During 2016, student journalists, reporters and academics started publicly detailing various forms of official Chinese interference in and influence over local politics, the Chinese-language media and universities. In New Zealand, similar concerns were raised in major on the ‘united front’ strategy of Beijing, which led to widespread media discussion at home and internationally (see The Battle Behind the Front, China Heritage, 25 September 2017). In early November 2017, these Trans-Tasman concerns were given a new focus when, on the eve of a book manuscript on China’s infiltration in Australia being sent to the typesetter Allen & Unwin, a leading Australian publisher, reneged on its contract with Clive Hamilton, professor of public ethics at Charles Sturt University. The book was titled Silent Invasion: How China is turning Australia into a Puppet State and Hamilton described the incident in his essay The real reason you won’t be reading my new book on China anytime soon (Fairfax Media, 28 November 2017).

This groundswell of concern in Australia led, on 5 December 2017, to the government announcing a major overhaul of espionage and intelligence laws in response.


The contrast between concerned scholars of China who advocate a Realpolitk approach to the People’s Republic and the optimism of advocates of Evonomics First was highlighted in Wellington, New Zealand, on the occasion of the forty-fifth anniversary of the establishment of diplomatic relations between New Zealand and the People’s Republic of China in early December 2017.

On the fourth of the month, Anne-Marie Brady, previously featured in China Heritage (see The Battle Behind the Front, 25 September 2017), gave a public lecture at Victoria University Wellington and addressed the issues raised in her internationally celebrated research work on ‘Magic Weapons: China’s political influence under Xi Jinping’. A model of engaged scholarship, Brady’s work alerts fellow academics, government, the media, business world and the interested public to the nature of ‘united front’ work of the Chinese party-state, a coordinated strategy aimed at influencing and co-opting other countries in pursuit of its interests and goals. For a supine country like New Zealand — one that has promoted the concept of an all-of-nation NZ Inc. approach to China — Brady’s meticulous work, and practical policy advice, are timely and vital. Brady was subsequently interviewed on national radio and pointed out the important steps being taken ‘across the Ditch’ in Australia to counter foreign influence on its politics. The Australian government yesterday announced plans to ban political donations from overseas and introduce a register for foreign lobbyists. (For a detailed account of the Brady Lecture, see Michael Reddell, Shameless and Shameful, Croaking Cassandra, 6 December 2017.)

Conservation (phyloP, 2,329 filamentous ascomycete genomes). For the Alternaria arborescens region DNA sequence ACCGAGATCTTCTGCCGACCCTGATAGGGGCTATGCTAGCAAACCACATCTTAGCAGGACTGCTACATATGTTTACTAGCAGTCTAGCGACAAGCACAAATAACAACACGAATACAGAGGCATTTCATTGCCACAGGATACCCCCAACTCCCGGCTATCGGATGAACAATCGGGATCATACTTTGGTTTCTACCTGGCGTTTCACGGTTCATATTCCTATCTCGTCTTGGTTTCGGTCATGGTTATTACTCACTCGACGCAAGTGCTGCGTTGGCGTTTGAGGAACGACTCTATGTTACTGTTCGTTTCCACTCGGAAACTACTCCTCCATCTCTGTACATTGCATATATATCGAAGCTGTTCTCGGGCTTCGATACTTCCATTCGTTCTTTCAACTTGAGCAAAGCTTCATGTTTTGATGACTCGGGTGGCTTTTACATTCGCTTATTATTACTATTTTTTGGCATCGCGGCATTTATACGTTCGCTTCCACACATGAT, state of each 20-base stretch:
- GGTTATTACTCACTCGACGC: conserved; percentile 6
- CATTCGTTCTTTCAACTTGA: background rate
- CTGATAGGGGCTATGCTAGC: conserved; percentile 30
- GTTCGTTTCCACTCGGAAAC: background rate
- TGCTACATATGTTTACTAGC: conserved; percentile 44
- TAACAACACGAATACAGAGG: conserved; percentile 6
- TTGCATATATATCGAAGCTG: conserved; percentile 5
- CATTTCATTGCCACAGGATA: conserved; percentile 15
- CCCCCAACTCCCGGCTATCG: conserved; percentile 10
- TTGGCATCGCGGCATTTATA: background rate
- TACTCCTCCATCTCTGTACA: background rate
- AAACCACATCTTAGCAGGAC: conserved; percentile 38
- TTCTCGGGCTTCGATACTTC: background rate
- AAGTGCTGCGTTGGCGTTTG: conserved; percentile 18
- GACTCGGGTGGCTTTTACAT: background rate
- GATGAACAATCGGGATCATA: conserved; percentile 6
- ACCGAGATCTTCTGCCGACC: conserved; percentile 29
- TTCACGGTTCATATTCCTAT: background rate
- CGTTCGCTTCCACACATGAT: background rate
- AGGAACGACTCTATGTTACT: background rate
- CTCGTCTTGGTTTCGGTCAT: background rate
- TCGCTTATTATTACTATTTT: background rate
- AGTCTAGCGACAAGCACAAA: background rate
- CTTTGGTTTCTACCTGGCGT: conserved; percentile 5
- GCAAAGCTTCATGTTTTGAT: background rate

On the Fifth of December, a congratulatory 45th Anniversary Symposium was held at a prime campus venue. Hosted by the Chinese-government-funded Confucius Institute of Victoria University and the Wellington Branch of the New Zealand Institute of International Affairs, the gathering was supported by the New Zealand China Council, the New Zealand China Friendship Society and the New Zealand China Trade Association. The meeting was addressed by Winston Peters, Deputy Prime Minister of New Zealand, as well as the vice-president of the Chinese People’s Association for Friendship with Foreign Countries. Its also featured comments by former diplomats, representative of business and trade, and a clutch of academics.

Among other things, Winston Peters offered his version of what is in reality the official Chinese line about economic development with curtailed basic rights: